Sort through the items that you have from your relationship. Things like love letters, copies of emails, small gifts that your former partner gave you, ticket stubs from movies you went to together or other mementos. You might also include things like a special piece of clothing that is a strong reminder of your relationship.
Do NOT include any items that are the personal property of your ex.
Do not include any items which you own, which you may regret losing later on, or which might have value if sold. After all, a breakup often means that you'll have to adjust your financial position. If it's better off being sold on eBay or going to a pawn store, do that instead.
Get some lighter fluid and charcoal or wood and burn these mementos. You can do this on your own, or if you feel you need support, ask some friends to join you.
Naturally, take all appropriate fire cautions.
Note that if you and your ex have children, then the burning of items such as your wedding photo, wedding gown and so forth, might be good to put off. Even if those things aren't something that you desire to keep, they may be important to your kids. My own parents divorced when I was a teenager, but I'm still glad that I have a copy of their wedding photo. Despite the fact that they broke up, it's part of my history.
Cord Cutting Rituals
In my spiritual system, marriages and handfastings are celebrated by literally "tying the knot" for which we make a special cord which we use during the ceremony. When a breakup occurs, it can be healing to both parties (assuming they're capable of behaving together) to together cut or burn that cord.
If you still feel drawn to an ex-partner, here's another way you can utilize this metaphor, even if you don't have a physical cord that bound you in ritual.
You will need:
- A photo of your ex or other item that represents them.
- A string , cord or yarn.
- Tape or another fastening device.
- A pair of scissors.
- Something to burn the string or cord in. (Optional)
- Tape or otherwise tie the string/cord between the photo or other representing item and your heart.
- Meditate on the things that bound you, both good and bad and why you now want to be free,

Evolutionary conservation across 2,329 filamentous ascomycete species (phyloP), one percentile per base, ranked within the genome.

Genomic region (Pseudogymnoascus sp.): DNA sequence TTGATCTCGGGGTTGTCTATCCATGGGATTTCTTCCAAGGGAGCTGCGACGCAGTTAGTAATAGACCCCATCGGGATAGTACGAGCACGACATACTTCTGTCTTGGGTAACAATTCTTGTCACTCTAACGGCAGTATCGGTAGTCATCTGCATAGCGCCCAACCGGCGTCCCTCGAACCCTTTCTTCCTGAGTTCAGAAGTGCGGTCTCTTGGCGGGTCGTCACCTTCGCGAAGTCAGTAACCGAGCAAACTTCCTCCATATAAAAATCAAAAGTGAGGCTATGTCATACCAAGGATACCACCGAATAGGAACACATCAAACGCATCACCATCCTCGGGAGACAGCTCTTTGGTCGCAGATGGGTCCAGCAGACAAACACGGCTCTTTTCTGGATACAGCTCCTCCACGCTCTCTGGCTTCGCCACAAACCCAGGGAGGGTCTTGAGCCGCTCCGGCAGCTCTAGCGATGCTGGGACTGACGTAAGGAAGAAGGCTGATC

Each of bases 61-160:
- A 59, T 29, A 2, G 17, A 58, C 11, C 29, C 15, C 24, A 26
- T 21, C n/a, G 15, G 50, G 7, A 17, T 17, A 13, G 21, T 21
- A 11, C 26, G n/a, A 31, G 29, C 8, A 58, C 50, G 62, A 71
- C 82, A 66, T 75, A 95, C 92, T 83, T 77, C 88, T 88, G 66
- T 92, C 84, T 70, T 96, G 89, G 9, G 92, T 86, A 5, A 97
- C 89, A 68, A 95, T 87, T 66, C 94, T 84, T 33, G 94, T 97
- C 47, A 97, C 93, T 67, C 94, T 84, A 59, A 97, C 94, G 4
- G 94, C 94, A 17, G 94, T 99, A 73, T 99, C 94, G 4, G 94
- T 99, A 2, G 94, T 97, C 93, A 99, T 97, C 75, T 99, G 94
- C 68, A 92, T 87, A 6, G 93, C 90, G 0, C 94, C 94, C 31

- Take up the scissors and cut the cord in half, focusing on feeling released from that person.
- Optionally, burn the two halves of the string that bound you to them as well as the photo or object that represents them.
Avoid Being Vindictive
I've seen some crazy things happen when folks break up. One woman I know of took a key to the paintjob of her ex's expensive sports car. Another woman took a scissors to every third stitch of her ex husband's suits. It was pretty nasty when his clothing started falling apart at work,
As much as you might feel that these bits of revenge might be warranted, DO NOT do it.
Remember that these actions reflect more on yourself than on the status of your relationship. Honor yourself by handling the breakup in an adult manner.
Many times vindictiveness happens in occasions where spouses cheat. Remember:
- If your relationship had been whole, your spouse would not have cheated. This is your own challenge as well as theirs.
- The person whom your spouse cheated with is not responsible for the failed state of your relationship, even if they were aware that your former spouse or partner was married/taken.
- No matter what your ex's faults may be, you will be judged by the actions you take. Act like an adult and you will be treated as one.
Focus on Moving Forward
Healing from a breakup can be challenging, but remember that you can get through this. Keep your eye on the prize—becoming a whole and happy person. I assure you that one day you'll wake up and your breakup won't be the first thing on your mind. Focus on being kind to yourself.
This content is accurate and true to the best of the author’s knowledge and is not meant to substitute for formal and individualized advice from a qualified professional.
© 2014 Lionrhod